- Darius Miller, railroad president
- Isaac Lawrence Milliken, Chicago Mayor (1854–1855)
- Buckner Stith Morris, Chicago Mayor (1838–1839)
- Richard B. Ogilvie, Governor of Illinois (1969–1973)
- Martha O'Driscoll, actress "Li’l Abner", "Ghost Catchers", "House of Dracula", "The Daltons Ride Again", "Under Western Skies"
- George Arthur Paddock, U.S. Congressman Illinois 10th District (1941–1943)
- Legrand Winfield Perce, U.S. Congressman (1870–1873)
- Eliza Emily Chappell Porter, first school teacher in Chicago (1835), established schools for African American children in the south
- Thomas E. G. Ransom, brevet major general in the US Civil War, division commander in the Thirteenth, Sixteenth and Seventeenth Corps, died 1864
- Henry Riggs Rathbone, U.S. Congressman, Illinois Congressman At-Large (1923–1928)
- Ira G. Rawn, railroad president
- John Blake Rice, Chicago Mayor (1865–1869)
- Bruce Roberts, television pioneer, longtime WBBM-TV weekend sportscaster
- John A. Roche, Chicago Mayor (1887–1889)
- Julius Rosenwald, merchant, early partner with Sears, founded the Museum of Science and Industry in Jackson Park.
- Morris Sachs, entrepreneur, Morris B. Sachs Amateur Hour radio program
- George Joseph Schmitt, co-founder of Hinckley & Schmitt bottled water
- Reinhart Schwimmer, gangster, St. Valentine's Day Massacre victim
- Ignaz Schwinn, founder Schwinn Bicycle Company
- Richard Warren Sears, founder Sears Roebuck and Company
- John G. Shedd, philanthropist, founder Shedd Aquarium
- Milton Sills, actor "The Heart Bandit", "The Hawk's Nest", "The Sea Wolf"
- Byron Laflin Smith, founder Northern Trust Company
- William Grant Stratton, Illinois Governor (1953–1961)
- George Bell Swift, Chicago Mayor (1893, 1895–97)
- Edmund Dick Taylor, "Father of the Greenback"
- Charles Marsh Thomson, U.S. Congressman Illinois 10th District (1913–1915)
- Narcissa Niblack Thorne, designer Thorne Miniature Rooms, Art Institute of Chicago
- Burr Tillstrom, puppeteer, creator Kukla, Fran and Ollie
- Daniel Brink Towner, hymn composer "Trust and Obey", "Grace Greater than our Sin", "Saved by the Blood of the Crucified One"
- Robert Twyman, U.S. Congressman Illinois 9th District (1947–1949)
- Leonard W. Volk, sculptor, notable for making one of only two life masks of U.S. President Abraham Lincoln
- E. S. Wadsworth, co-founder Wadsworth, Dyer & Chapin, namesake Wadsworth, Illinois
- Martin R. M. Wallace, Union brevet brigadier general, American Civil War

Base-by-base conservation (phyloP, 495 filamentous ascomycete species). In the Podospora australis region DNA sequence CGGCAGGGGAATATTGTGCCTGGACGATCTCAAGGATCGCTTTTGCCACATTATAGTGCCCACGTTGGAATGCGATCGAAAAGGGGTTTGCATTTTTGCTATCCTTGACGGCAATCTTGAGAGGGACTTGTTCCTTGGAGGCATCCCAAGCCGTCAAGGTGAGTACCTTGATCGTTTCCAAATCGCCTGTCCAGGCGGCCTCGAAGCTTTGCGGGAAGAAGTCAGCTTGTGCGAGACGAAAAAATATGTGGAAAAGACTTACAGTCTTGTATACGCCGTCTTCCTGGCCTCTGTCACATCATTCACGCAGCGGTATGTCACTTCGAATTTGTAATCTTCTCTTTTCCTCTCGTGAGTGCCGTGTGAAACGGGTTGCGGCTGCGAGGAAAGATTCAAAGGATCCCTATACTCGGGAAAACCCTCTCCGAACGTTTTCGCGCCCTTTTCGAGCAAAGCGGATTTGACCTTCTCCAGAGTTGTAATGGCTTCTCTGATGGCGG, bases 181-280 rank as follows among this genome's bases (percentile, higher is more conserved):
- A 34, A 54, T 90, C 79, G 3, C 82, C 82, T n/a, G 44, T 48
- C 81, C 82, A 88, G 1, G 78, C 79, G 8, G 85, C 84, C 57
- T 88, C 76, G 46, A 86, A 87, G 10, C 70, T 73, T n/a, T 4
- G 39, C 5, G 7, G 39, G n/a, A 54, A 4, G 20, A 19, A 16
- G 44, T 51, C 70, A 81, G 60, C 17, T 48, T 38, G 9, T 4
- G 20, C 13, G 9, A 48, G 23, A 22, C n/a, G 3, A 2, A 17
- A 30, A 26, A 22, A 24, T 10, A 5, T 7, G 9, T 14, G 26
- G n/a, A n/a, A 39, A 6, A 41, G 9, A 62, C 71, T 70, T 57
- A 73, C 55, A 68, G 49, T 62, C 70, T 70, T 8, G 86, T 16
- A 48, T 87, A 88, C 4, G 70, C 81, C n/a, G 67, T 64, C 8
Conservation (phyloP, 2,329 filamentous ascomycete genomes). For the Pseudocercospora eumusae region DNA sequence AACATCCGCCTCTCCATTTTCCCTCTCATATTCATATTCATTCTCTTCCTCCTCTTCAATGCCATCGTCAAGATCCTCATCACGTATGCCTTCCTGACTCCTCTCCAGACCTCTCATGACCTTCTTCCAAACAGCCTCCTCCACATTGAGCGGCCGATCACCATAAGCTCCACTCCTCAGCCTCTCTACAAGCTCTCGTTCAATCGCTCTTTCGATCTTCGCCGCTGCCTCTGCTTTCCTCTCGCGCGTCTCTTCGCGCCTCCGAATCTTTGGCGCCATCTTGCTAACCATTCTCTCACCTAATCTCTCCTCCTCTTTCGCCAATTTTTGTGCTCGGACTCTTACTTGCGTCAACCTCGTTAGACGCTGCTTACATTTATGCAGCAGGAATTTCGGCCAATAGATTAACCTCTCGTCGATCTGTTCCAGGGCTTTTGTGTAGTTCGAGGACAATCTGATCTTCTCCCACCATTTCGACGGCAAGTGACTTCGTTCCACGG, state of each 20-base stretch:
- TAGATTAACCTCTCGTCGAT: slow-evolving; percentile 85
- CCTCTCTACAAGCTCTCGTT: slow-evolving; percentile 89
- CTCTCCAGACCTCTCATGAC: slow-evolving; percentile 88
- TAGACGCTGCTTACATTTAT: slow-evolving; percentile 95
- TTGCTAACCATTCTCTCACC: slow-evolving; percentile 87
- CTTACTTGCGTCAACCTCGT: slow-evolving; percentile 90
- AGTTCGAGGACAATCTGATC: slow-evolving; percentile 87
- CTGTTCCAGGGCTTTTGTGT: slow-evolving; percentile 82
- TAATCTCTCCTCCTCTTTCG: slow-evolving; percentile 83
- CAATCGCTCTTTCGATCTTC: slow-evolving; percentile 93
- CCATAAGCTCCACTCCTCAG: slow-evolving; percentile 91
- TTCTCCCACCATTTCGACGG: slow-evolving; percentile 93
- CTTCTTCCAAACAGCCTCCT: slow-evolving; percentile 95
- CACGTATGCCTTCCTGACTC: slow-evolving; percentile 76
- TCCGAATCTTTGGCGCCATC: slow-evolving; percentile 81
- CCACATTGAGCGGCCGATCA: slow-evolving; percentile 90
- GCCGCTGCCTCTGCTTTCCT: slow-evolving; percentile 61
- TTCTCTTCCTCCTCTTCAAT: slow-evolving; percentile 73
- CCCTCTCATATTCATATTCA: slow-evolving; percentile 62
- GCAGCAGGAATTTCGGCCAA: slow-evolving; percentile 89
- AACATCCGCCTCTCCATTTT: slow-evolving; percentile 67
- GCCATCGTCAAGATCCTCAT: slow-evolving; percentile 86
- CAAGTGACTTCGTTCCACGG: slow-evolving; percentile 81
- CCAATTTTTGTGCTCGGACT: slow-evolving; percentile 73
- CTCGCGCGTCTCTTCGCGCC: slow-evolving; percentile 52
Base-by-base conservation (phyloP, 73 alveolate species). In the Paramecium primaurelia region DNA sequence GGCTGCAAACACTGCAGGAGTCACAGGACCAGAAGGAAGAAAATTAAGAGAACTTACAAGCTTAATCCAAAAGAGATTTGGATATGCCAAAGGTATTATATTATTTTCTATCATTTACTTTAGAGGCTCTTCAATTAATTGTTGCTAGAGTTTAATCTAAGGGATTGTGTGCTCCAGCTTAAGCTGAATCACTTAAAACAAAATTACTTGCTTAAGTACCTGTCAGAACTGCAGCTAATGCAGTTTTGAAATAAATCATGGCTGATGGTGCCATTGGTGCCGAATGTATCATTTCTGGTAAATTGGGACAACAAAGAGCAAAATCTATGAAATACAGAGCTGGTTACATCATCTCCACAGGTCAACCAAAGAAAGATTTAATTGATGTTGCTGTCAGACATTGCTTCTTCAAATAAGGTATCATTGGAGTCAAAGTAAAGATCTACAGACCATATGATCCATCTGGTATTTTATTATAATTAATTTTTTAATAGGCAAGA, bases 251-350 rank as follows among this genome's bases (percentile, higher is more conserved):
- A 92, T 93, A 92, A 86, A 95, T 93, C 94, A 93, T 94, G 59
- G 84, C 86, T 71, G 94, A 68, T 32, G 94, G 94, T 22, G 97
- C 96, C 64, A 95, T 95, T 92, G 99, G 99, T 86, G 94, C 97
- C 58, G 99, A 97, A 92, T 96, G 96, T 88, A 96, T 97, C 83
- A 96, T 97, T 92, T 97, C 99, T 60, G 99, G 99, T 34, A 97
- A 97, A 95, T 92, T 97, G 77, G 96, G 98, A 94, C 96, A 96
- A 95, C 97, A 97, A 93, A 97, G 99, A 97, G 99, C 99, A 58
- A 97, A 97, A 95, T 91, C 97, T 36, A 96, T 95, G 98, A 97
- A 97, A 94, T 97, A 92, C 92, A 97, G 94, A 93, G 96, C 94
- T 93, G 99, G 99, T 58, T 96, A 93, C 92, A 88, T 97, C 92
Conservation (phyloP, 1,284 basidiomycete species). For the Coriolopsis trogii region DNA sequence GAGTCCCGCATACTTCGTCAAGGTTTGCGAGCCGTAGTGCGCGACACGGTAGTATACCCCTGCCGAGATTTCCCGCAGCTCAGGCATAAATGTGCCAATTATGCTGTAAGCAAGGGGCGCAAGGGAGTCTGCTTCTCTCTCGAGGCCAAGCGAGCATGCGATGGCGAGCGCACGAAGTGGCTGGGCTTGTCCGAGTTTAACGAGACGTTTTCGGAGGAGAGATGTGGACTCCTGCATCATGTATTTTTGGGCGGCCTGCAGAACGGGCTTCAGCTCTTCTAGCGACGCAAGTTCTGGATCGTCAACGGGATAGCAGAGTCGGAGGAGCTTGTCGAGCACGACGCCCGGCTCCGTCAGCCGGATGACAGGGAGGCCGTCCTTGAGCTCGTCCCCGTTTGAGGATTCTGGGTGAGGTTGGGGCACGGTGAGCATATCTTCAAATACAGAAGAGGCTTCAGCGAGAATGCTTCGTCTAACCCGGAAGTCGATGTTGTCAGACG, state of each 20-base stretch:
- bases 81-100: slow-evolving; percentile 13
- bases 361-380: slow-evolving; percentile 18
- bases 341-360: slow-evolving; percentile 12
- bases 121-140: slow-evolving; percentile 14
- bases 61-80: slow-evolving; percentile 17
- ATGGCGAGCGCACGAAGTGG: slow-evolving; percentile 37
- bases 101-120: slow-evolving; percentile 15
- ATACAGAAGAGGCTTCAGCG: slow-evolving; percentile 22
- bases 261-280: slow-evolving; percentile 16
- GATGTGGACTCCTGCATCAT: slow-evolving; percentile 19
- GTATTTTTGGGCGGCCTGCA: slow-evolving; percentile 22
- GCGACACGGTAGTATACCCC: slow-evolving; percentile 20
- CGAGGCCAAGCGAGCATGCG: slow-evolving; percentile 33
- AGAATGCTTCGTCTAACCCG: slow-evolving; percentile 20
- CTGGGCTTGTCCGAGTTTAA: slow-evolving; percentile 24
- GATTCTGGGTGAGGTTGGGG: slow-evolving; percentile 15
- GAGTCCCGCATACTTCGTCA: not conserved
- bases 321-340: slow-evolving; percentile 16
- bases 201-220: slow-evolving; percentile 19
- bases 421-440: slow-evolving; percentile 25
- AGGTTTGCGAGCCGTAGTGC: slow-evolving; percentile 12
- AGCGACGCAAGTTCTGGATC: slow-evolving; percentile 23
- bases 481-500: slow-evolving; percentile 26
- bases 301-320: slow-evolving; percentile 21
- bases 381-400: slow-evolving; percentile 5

- Aaron Montgomery Ward, founder Montgomery Ward and Company, world's first mail order bus
- John Wentworth (nicknamed "Long John"), U.S. Congressman, mayor of Chicago, tallest obelisk in the cemetery
- George Elon White, U.S. Congressman Illinois's 5th District (1895–1899)
- Julius White brigadier general Union Army, American Civil War
- Frances Willard, temperance leader, suffragist, President Women's Christian Temperance Union
- Ned Williamson, Major League Baseball player, 1878–1890
- Henry Haven Windsor, founder, publisher Popular Mechanics magazine
- Charles Walhart Woodman, U.S. Congressman Illinois 4th District (1895–1897)
- Arnold zu Windisch-Graetz, pastor Concordia Lutheran Church of Chicago, prince Royal House of Windisch-Graetz
- National Park Service (2008-04-15). "National Register Information System". National Register of Historic Places. National Park Service.
- "Revisiting Roe's Hill and Our Shoreline". edgewaterhistory.org.
- Matt Hucke (2010). "Rosehill Cemetery and Mausoleum: Lulu Fellows". Graveyards.com. Retrieved 2015-08-25.
- Chicago Park District. "West Ridge Nature Preserve (Park No. 568)".
- "Rosehill Cemetery and Mausoleum: Darius Miller". Graveyards.com. Retrieved November 30, 2013.
- "The Curse of King Tut". Gravely Speaking. January 9, 2013. Retrieved November 30, 2013.
- "Thomas Edwin Greenfield Ransom". FindAGrave.com. Retrieved 2015-08-25.
- "Ira G. Rawn, 20 Jul 1910". FamilySearch. "Illinois, Cook County Deaths, 1878–1922", index. Retrieved November 22, 2013.
- Official website
- Rosehill Cemetery Civil War Museum
- Photographs of Rosehill Cemetery
- Rosehill Cemetery on Graveyards.com
- Rosehill Cemetery and Mausoleum at Find a Grave
- U.S. Geological Survey Geographic Names Information System: Rosehill Cemetery
- U.S. Geological Survey Geographic Names Information System: Rosehill Mausoleum
- Haunted USA
- Clown Trespasses At Chicago Cemetery In Dead Of Night
- Chicago Park District Park No. 568
- Sears Founder Still Hangs Around